by Brian C. Baer

In Rapid City, the man turns to Bridget, the twenty-something in the plastic seat next to him.

“You know,” he tells her, “I love flying. I love everything about it. It’s like science fiction. We walk into a sleek metal tube and when we get out, we’re in another place and time. Anything is possible. Sometimes I feel like I’ll step out onto Mars or Tatooine or something. Isn’t this just the best?”

Bridget cocks her head to the side but her smile doesn’t falter. Her hair is bleached almost as white as her teeth. She wears a bright, amorphous dress, layer after layer of baggy pink frills up to the revealing neckline. Like a jellyfish with breasts, he thinks.

“That’s funny,” she says without laughing. “I guess I never thought about that. I don’t fly much and – sorry, what’s your name again?”

“I’m Clive.”


His name isn’t Clive. Not-Clive actually hates flying, the hassles, the noise, the popping of ear drums. But he does love airports and the people inside of them. Airport people are an eternally restless lot, filled with the boredom of limbo, always searching for something to calm them down or work them up. Even when they travel in groups they are lonely. They are the type of people who would believe anything a stranger said, not because that stranger was a talented liar, but because they really want to.


In Des Moines, the man meets Roger, a middle-aged man in a cowboy hat. Roger has perfected his moustache. He has a deep voice and an unhurried way of speaking that makes the man, not-Clive, want to hear him say the word “sarsaparilla”. He wonders which came first, the voice or the fashion sense.

“Hate to fly,” Roger tells him. “I fly once, twice a year and it’s too much.”

“Right there with you,” the man responds and feels his voice slowing, drawling to match. “And these airports ain’t much better.”

Roger laughs slowly. “You said it. Where’re you headed?”

“Oh, you know. To hell and back. Yourself?”

“Visitin’ kids,” Roger sighs. “Grandkids. Ex-wives. Say, where’s your bags?”

“Hm? Oh, I checked those before I left. Say, where do you call home?”

Roger crosses his legs, one elaborately decorated boot over the other, and tells his life story. The man nods, smiles, frowns, laughs when it’s appropriate, and when it’s his turn he invents a life of his own.


The man began with small errors. He changed little details and marveled at how things still hung together. Lies compounded. He borrowed names and personalities from the people he’d known, as if his friendships had been elaborate research for acting roles. He exaggerates until there is no truth in anything he says. His lies become easier to say, to think up. Somewhere deep down, the man feels that he wanders through those wide terminals in costume, in character, becoming whoever he says he is. It’s easier this way.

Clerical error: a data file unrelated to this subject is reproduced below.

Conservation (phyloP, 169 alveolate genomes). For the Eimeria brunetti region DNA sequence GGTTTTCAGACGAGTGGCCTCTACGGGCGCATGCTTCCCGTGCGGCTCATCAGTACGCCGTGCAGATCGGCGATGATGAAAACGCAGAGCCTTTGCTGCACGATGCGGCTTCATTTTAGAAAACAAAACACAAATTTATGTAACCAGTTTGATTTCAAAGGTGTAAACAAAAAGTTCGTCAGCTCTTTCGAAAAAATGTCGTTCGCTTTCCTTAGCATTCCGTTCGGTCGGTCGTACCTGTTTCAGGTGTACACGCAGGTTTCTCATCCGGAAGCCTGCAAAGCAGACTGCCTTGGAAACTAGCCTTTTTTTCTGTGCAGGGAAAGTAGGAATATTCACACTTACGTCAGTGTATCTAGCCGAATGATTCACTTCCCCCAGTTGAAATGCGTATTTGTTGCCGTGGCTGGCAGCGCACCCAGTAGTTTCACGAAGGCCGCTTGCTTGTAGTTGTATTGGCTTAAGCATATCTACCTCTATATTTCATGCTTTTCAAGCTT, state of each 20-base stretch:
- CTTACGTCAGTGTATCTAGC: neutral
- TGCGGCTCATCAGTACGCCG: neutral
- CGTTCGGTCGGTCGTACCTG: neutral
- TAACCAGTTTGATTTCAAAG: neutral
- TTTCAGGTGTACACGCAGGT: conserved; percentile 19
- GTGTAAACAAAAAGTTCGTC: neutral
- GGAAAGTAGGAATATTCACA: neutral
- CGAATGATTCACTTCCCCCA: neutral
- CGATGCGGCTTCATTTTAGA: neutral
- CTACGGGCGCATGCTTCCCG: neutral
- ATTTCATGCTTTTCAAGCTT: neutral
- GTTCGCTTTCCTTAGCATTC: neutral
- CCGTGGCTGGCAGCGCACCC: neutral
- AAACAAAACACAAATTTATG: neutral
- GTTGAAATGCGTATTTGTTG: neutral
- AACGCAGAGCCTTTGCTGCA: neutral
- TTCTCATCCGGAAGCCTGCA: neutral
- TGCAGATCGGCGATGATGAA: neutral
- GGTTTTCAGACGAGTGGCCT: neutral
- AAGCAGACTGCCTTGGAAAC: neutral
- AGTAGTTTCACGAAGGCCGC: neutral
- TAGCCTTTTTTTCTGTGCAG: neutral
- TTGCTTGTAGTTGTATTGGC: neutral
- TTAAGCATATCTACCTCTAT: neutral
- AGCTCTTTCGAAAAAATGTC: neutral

In Denver, he can’t help but notice the woman sitting in the wheelchair. She is older, older than Roger was, wearing the kind of clothes the elderly wear when they give up entirely on youth. Her hair is short but poufy, congealed into swirls on her head like brunette cauliflower. She is crying. The man slows in the swarm of departing passengers to watch. She keeps her hands on her lap and lets the tears flow down her cheeks unhindered. She is looking at nothing. She’s blind, he thinks.

She sobs quietly until she chokes on her grief. She turns away to cough but does not cover her mouth. The man is walking towards her.

“Is everything okay?” he asks.

The corner of her lip quivers in an attempted smile. “This has been a long day,” she says. “That’s all.”

“I am,” he begins before he realizes he has not prepared an identity for this layover. He does not have a name. “I’m concerned.”

She thanks him. She tells him her name, where she is from. She talks about the troubles the disabled face during air travel, and she hears his mobile phone ringing before he does. He thanks her and steps away to answer.

The woman looks down and to the side, as if looking at her knee, as she eavesdrops. “No, that’s not it,” the man is saying. “I don’t… No. No, this has nothing to do with you.”

The man trails off and clicks the phone closed. She hears a plastic seat groan as he sits next to her.

“Are you having a long day, too?” she asks.

He nods, but she can’t see that.

One thought on “Layover

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